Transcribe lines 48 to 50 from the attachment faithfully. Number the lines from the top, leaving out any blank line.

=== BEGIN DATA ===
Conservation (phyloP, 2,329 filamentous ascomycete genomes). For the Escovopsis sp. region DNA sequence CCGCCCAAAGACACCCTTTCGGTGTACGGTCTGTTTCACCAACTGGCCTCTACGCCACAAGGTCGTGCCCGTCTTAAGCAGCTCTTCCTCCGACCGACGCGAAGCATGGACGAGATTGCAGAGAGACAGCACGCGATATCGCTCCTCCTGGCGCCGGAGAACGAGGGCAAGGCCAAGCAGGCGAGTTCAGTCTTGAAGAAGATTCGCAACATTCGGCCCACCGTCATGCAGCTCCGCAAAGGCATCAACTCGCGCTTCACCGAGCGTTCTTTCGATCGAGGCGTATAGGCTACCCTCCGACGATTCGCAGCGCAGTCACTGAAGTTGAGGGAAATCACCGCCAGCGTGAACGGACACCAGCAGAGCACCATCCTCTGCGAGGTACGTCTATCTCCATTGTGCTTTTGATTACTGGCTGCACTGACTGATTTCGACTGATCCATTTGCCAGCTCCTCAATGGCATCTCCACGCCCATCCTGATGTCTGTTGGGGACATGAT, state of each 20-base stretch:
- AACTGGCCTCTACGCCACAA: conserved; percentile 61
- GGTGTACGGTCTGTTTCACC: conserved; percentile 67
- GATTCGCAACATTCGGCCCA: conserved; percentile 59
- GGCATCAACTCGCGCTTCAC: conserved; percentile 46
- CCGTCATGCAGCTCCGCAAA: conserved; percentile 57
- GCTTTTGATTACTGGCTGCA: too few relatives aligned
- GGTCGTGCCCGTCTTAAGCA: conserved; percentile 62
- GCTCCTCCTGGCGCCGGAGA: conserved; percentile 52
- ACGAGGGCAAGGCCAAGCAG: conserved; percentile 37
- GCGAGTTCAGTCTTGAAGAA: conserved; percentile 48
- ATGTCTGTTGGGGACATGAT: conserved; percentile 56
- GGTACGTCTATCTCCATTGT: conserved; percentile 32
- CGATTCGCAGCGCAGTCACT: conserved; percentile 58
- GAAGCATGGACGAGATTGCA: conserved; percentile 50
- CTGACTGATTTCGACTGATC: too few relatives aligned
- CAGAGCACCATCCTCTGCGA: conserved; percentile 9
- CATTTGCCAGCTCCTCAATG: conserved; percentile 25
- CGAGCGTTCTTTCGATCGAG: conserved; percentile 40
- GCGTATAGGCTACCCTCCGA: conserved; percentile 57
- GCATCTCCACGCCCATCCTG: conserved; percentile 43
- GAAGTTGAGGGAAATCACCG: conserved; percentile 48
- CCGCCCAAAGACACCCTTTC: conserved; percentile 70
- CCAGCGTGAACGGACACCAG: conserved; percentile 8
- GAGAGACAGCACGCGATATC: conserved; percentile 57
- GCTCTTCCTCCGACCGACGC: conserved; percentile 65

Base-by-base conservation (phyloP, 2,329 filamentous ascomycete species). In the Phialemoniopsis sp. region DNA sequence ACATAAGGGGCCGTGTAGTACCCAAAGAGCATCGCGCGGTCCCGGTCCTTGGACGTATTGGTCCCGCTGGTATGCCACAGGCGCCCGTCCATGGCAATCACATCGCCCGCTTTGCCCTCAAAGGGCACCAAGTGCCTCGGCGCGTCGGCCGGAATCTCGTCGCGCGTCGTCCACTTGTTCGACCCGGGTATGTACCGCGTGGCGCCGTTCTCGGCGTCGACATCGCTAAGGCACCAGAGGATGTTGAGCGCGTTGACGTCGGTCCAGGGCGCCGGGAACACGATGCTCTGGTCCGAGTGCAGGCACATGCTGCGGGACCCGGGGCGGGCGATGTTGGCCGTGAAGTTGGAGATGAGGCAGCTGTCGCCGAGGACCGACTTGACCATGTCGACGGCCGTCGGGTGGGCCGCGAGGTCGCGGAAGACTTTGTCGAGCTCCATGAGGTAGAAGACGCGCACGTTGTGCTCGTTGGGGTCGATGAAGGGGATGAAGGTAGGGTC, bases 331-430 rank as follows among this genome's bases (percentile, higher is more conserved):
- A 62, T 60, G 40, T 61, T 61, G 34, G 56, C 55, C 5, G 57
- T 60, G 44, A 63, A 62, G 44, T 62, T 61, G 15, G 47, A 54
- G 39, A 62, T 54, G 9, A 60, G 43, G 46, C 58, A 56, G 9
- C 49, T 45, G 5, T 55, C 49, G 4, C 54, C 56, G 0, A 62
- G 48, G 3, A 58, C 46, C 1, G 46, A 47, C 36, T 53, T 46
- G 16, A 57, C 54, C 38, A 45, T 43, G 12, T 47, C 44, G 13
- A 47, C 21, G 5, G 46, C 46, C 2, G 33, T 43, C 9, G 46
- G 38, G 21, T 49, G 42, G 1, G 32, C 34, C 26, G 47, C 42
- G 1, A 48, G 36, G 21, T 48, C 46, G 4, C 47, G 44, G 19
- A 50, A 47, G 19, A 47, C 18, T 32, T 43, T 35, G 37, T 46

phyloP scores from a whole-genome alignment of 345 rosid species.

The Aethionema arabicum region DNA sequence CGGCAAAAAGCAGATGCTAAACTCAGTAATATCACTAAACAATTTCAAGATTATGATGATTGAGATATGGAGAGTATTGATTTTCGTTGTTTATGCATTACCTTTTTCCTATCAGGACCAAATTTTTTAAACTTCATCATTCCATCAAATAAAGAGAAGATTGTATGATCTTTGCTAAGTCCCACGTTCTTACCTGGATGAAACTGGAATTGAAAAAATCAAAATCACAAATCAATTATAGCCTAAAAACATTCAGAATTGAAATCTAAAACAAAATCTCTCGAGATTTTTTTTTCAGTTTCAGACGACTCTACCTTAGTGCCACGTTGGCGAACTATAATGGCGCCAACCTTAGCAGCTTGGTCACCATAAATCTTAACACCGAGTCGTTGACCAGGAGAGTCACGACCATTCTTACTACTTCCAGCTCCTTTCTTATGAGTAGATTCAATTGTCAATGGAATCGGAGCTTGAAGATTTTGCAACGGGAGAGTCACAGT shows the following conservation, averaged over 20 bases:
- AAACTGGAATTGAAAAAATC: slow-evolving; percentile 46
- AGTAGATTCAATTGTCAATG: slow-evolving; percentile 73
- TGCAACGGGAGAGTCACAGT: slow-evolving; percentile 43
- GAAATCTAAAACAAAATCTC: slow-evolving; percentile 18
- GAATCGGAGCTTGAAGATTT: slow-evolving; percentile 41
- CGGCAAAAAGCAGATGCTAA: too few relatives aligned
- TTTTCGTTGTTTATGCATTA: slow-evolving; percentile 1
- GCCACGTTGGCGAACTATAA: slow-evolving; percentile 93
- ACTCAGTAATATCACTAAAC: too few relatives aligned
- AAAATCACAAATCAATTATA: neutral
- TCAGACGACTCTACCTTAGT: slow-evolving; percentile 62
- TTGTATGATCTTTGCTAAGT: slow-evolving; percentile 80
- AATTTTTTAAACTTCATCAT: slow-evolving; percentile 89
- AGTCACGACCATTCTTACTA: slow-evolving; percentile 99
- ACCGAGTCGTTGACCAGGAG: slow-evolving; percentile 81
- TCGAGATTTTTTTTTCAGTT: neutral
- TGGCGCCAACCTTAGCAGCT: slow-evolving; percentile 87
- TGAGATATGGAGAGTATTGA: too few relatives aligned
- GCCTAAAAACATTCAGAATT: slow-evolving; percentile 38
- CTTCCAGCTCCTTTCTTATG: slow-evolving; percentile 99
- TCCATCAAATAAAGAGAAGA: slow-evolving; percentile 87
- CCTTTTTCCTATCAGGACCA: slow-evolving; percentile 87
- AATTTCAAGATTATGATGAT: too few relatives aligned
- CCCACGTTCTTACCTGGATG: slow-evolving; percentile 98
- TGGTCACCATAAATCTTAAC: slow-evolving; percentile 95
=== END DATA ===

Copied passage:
- ACTCAGTAATATCACTAAAC: too few relatives aligned
- AAAATCACAAATCAATTATA: neutral
- TCAGACGACTCTACCTTAGT: slow-evolving; percentile 62